“Tramontane” has long been a word for
the north wind in many European countries.
In Iowa, we have some pithier, less mythic
names for the north wind, most of which
are not fit to print in a magazine that young
impressionable people might be reading. I’m
guessing what the team at Lâg in France was
going for when they made it the name of
their steel-string line, however, was a sense
of refreshment and optimism—like a northern
breeze after a summer storm. The Tramontane
line is just one of Lâg’s offerings that will be
widely available in the US in coming months,
and our review guitar has us anxiously awaiting
the arrival of the rest of the Lâg family.
Our first introduction to the line is the
T400DCE acoustic/electric, and the northern
breeze metaphor seems pretty appropriate
for the guitar. It’s cool looking and has a
fresh, lively sound—and the fact that it was a
Winter NAMM Best in Show winner this year
certainly adds some gusto, too.
The T400DCE’s aesthetics are very attractive.
Teutonic, simple, and understated. The fretboard
is bare rosewood, with a black graphite
nut and saddle. The nut is 1 11/16” wide,
and the strings are 2 1/4” inches from E to
E at the saddle. The action could go lower
just out of the box, but it plays clean and
intonates true as is. We have a string-through
bridge here instead of a pin bridge, which
adds to the clean, minimalist look.
The top is solid Sitka spruce, and it’s complemented
nicely by the rosewood saddle and rosette,
which features simple marquetry with an Occitan
cross in maple. The Venetian cutaway is pleasingly
curvy and deep enough to give you some
usable additional room, especially when playing
with a capo. The back and sides are
Indonesian rosewood, which
has a less purple-ish, more
“shades of chocolate”
look than Indian rosewood.
All bindings and
purflings on this baby
are wood as well.
The T400DCE’s acoustic
sounds are very
good. It’s warm in the
lows and bright in the
highs, and the midrange
is just right, with none
of the nasally unpleasantness
guitars in this price
The tones are
to work in an
to a solo
The neck is
though it’s narrower
in the States lately.
The Tramontane’s electronics are intuitive
and easy to navigate. The pickup is a
Nanoflex piezo undersaddle, and the onboard
StudioLâg Plus preamp is made for Lâg by
Shadow. It features five EQ presets (more on
those below) and a built-in tuner that works
whether you’re plugged in or not, and it’s
quick to respond and wonderfully easy to use.
There are one green and two red LEDs, with
the green in the middle. The red LEDs blink
faster the further out of tune you are, and
slower the closer you get, until they blink off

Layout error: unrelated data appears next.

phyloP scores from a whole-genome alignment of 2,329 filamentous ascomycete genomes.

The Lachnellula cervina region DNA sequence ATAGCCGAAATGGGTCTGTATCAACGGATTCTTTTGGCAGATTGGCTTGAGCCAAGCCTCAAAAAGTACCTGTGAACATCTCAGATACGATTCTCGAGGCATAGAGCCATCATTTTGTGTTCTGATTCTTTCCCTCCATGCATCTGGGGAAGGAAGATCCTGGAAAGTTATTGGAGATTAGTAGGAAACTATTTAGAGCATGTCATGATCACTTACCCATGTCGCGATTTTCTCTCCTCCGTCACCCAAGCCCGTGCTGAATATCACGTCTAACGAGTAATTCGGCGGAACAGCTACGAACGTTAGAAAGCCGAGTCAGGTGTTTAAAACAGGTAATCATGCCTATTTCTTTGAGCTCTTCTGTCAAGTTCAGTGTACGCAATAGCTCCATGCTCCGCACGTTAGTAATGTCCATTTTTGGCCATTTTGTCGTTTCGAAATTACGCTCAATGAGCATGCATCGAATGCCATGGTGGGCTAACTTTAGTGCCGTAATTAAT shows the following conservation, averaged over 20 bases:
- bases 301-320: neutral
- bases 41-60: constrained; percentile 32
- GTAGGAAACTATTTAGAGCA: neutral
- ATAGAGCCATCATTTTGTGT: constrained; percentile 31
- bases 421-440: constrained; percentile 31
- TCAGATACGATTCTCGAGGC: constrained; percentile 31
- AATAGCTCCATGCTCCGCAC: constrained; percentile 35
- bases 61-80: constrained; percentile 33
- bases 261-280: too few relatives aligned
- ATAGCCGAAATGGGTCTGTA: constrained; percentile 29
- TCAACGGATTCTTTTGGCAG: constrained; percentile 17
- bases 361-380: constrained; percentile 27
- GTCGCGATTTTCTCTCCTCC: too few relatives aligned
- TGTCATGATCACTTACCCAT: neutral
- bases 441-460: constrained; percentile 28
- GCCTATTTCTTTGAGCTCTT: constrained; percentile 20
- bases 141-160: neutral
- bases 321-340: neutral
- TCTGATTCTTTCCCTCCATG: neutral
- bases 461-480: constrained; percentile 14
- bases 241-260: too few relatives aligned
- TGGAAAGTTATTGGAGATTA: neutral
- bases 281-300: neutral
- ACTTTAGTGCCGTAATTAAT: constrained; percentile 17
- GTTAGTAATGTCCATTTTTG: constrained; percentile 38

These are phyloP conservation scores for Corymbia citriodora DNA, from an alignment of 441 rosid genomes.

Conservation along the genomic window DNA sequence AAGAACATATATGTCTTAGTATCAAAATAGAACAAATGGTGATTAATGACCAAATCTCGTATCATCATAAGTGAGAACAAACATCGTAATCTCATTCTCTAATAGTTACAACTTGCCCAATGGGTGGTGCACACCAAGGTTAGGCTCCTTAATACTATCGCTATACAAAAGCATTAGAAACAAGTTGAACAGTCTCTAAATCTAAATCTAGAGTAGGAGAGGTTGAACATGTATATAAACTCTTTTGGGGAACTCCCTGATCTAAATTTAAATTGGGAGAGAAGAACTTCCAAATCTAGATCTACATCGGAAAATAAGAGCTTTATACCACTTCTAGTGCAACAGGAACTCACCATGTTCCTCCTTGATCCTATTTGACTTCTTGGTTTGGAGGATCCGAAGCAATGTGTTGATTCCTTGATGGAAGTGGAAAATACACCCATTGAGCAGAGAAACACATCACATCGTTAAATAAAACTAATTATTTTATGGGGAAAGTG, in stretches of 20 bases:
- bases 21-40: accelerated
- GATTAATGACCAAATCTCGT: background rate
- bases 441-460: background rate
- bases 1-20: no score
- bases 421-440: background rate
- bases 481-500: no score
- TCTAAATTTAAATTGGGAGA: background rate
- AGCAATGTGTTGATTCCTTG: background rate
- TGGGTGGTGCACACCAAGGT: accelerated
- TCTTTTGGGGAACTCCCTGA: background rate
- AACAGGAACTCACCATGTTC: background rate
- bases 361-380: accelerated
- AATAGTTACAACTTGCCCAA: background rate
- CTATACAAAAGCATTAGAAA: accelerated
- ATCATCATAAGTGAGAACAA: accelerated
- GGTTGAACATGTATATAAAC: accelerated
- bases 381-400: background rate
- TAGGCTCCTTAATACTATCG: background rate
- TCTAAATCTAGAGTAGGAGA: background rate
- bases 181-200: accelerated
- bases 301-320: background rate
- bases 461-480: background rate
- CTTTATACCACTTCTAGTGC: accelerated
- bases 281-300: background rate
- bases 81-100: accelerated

and you’re just left with the green light alone.
Blue lights under each note assist with navigation.
As on so many other onboard preamps,
the labels on the controls are small and hard
to read. I guess I should just give up thinking
that’s ever going to change.
Beyond the tuner, you have Volume, a single
Bass/Treble knob, a Bypass button that gives
you just the pickup without the EQ presets,
and a notched knob for selecting the presets
(which were created in a professional studio
using a 31-band EQ). As implied by their
names—Natural Folk, Mellow Mids, Studio
Mid-cut, Fingerstyle Picking, and Mellow
Jazz—the EQ presets are intended to aid
with specific performance needs, though you
can also tweak them to taste with the Bass/
Treble knob. Let’s dig in, shall we?
I plugged the T400DCE into my trusty L.R.
Baggs Core 1 Reference Monitor to get a
really clear and honest sound out of this guitar.
I set everything flat, turned off the reverb,
and found that the pickup by itself in Bypass
mode sounds quite good. It’s balanced and
lively, and there don’t seem to be any strings
popping out obnoxiously over any others.
I thought it was plenty warm for solo playing,
and it could be brought instantly into
an ensemble without competing with a bass
player. It’s pleasant enough to listen to for a
two or three hour gig, that’s for sure.
We used four acoustic amps to test the presets:
the aforementioned Baggs Core 1, a
Fishman SA220, a Bose L1, and an AAD CUB
AG-100. After several of us listened, we decided
that although the presets are interesting,
we preferred the pickup in Bypass mode for
its honest tone. Two of my colleagues pointed
out that preset 3, Studio Mid-cut, would be
useful when you wanted the guitar to be an
“atmosphere” instead of a “character,” or if
you wanted to drastically reduce midrange.
In that context the Studio Mid-cut preset was
very pleasant, particularly through the Bose.
The Final Mojo
Well-made, attractive, and playable, the Lâg
Tramontane T400DCE is a terrific, quality
guitar at a very reasonable street price of
around $700. Acoustically, it’s a very pleasing
guitar, and the pickup is versatile and
representational. I’m not a fan of the EQ
presets in the preamp, but the rest of the
package is top notch.
you need a solid, stage-ready
axe at a wallet-friendly price.
you are more interested in the
electronics than the guitar.